The Complete Guide To: Italy in winter

The leaves are falling, the crowds have gone: what better time to enjoy the cultural riches of the great Italian cities than when you can actually see them?

Cold, wet and miserable?

Not a bit of it. While the Italian Alpine resorts are hoping for a solid freeze and plenty of snow by January, elsewhere in this beautiful country you can expect many fine, clear days during winter. Naturally, the further south you go, the warmer and brighter the weather is likely to be. But in the north, winter is the ideal time to be a tourist in Italy's "great indoors" – the churches, galleries and museums where so much sensational art is preserved. Most tourists have departed from Venice and Florence, and a misty day in early December is when these cities are at their most serene.

Where should I start?

Milan, which is more accessible than ever by plane and train. There are no bold architectural statements here, apart from Italy's second-biggest church, simply called the Duomo. You can, however, fill a weekend with some little gems. An unlikely image painted on dry plaster on the wall of a refectory is the most precious: Leonardo da Vinci's The Last Supper at the Chiesa di Santa Maria delle Grazie. You reach it through a complex series of electric doors and air-monitored waiting booths; numbers are strictly limited and you are given just 15 minutes to see the famed picture. The painting does the talking while you stand silently in awe. Even in winter, you must book at least a day in advance (00 39 02 8942 1146; Tickets cost ¿6.50 (£4.50), with a ¿1.50 (£1.10) booking fee.

The nearby Pinacoteca di Brera, at Via Brera 28 (00 39 02 894 21 146; has no such complicated arrangements. It has the generous opening hours of 8.15am-6.45pm every day except Monday, admission ¿6.50 (£4.60). Raphael's The Marriage of the Virgin altarpiece is perhaps the highlight, but the museum also includes works by Rembrandt, Goya, Picasso and Caravaggio.

Stay nearby at Antica Locanda Solferino, at Via Castelfidardo 2 (00 39 02 657 0129; The 11 finely furnished double rooms range in price from ¿260 (£186) to ¿300 (£215); four apartments are also available, from ¿300 (£215).

One of Europe's oldest and busiest opera houses, the recently refurbished La Scala is heavily subsidised by the state, which means you can enjoy outstanding ballet, opera and concerts for less than the comparable experience in London. Call 00 39 02 88791 or visit

Is Florence ever crowd-free?

No. But between November and February, this great dark peach-hued city has fewer tourists and more Florentines than during the rest of the year. In the Galleria degli Uffizi (00 39 055 238 8651;, one of the most revered art galleries in the world, you can see Uccello's Rout of San Romano and Botticelli's La Primavera, as well as works by Da Vinci and Michelangelo. It opens from 8.30am-6.50pm daily except Monday, and is best visited in late afternoon on two successive days; the crowds dwindle a couple of hours before it closes, and paying the ¿6.50 (£4.60) admission twice is no hardship. If you cannot manage that, at least pre-book your visit in advance by calling 00 39 055 294883.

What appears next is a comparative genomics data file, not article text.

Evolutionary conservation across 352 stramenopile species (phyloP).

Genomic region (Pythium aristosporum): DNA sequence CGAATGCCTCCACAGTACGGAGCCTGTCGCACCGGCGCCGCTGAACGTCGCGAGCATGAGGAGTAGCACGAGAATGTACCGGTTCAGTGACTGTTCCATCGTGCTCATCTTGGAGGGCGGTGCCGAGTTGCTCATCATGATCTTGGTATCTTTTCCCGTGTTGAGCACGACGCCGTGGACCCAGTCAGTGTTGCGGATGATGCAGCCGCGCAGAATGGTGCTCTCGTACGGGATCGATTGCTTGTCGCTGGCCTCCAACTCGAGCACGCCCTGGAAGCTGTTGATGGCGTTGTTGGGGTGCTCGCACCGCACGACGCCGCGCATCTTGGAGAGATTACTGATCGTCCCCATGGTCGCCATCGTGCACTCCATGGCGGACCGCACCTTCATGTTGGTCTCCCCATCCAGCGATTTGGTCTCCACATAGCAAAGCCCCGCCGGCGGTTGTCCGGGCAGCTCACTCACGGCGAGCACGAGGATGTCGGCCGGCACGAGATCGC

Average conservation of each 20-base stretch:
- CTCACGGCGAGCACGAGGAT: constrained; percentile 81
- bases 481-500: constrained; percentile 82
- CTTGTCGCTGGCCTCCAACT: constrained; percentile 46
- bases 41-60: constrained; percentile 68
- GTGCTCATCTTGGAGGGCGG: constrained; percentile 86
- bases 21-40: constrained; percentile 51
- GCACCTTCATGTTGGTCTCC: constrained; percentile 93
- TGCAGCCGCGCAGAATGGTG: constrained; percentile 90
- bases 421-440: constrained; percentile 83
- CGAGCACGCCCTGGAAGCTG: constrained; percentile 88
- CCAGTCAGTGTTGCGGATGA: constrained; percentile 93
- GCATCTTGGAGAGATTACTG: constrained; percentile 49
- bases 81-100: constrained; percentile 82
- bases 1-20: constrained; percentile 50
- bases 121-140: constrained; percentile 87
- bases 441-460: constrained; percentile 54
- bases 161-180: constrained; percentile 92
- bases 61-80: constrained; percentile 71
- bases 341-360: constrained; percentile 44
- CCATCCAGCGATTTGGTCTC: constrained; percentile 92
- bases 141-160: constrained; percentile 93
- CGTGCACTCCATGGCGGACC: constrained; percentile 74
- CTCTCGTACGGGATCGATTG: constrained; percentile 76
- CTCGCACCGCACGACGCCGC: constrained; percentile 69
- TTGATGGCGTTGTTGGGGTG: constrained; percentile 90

An hour's train ride south from the city brings you to two delightful Tuscan cities that almost feel like Florence before mass tourism. Siena gets its soul back after the summer and is wonderfully quiet in the autumn. Arezzo, also in southern Tuscany, has a nationally renowned open-air antiques market on the first Sunday of each month and previous Saturday (

Some Christmas shopping?

Designer fashion outlets and factory shops are fast becoming another source of tourist income in Italy. The Mall (00 39 055 865 7775; lies north of Arezzo, near the Incisa exit of the A1, and half an hour by bus from Santa Maria Novella station in Florence, and is the place to go for last year's collections and accessories by top Italian designers including Armani, Gucci, Ferragamo and Ermenegildo Zegna at 30-50 per cent off. It opens 10am-7pm daily.

A Roman Christmas?

Despite the 80m-high Christmas tree and life-size Nativity scene in St Peter's Square (the cow and donkey are particularly well done), Italy's capital is a refreshingly low-key Christmas city. Instead of British shoppers fretting and sweating, most Romans will have already ordered their fresh fish days ahead for the big family Christmas Eve supper. There is even a post-Christmas holiday on 8 January for Epiphany; this celebration centres on Piazza Navona, with stalls laden with sweets and figurines.

The queues are as seemingly endless as ever at the Vatican Museums at 100 Viale Vaticano (00 39 06 698 83 333; because winter opening hours are reduced: just 10am-1.45pm daily except Sundays, admission ¿13 (£9), although they open additionally on the last Sunday of every month (9am-12.30pm), when admission is free. But on nine days over Christmas and New Year, the hours are extended to 4.45pm, allowing a calm and queue-free visit over lunchtime until closure. Those key dates are 24, 27, 28, 29 and 31 December; and 2, 3, 4 and 5 January.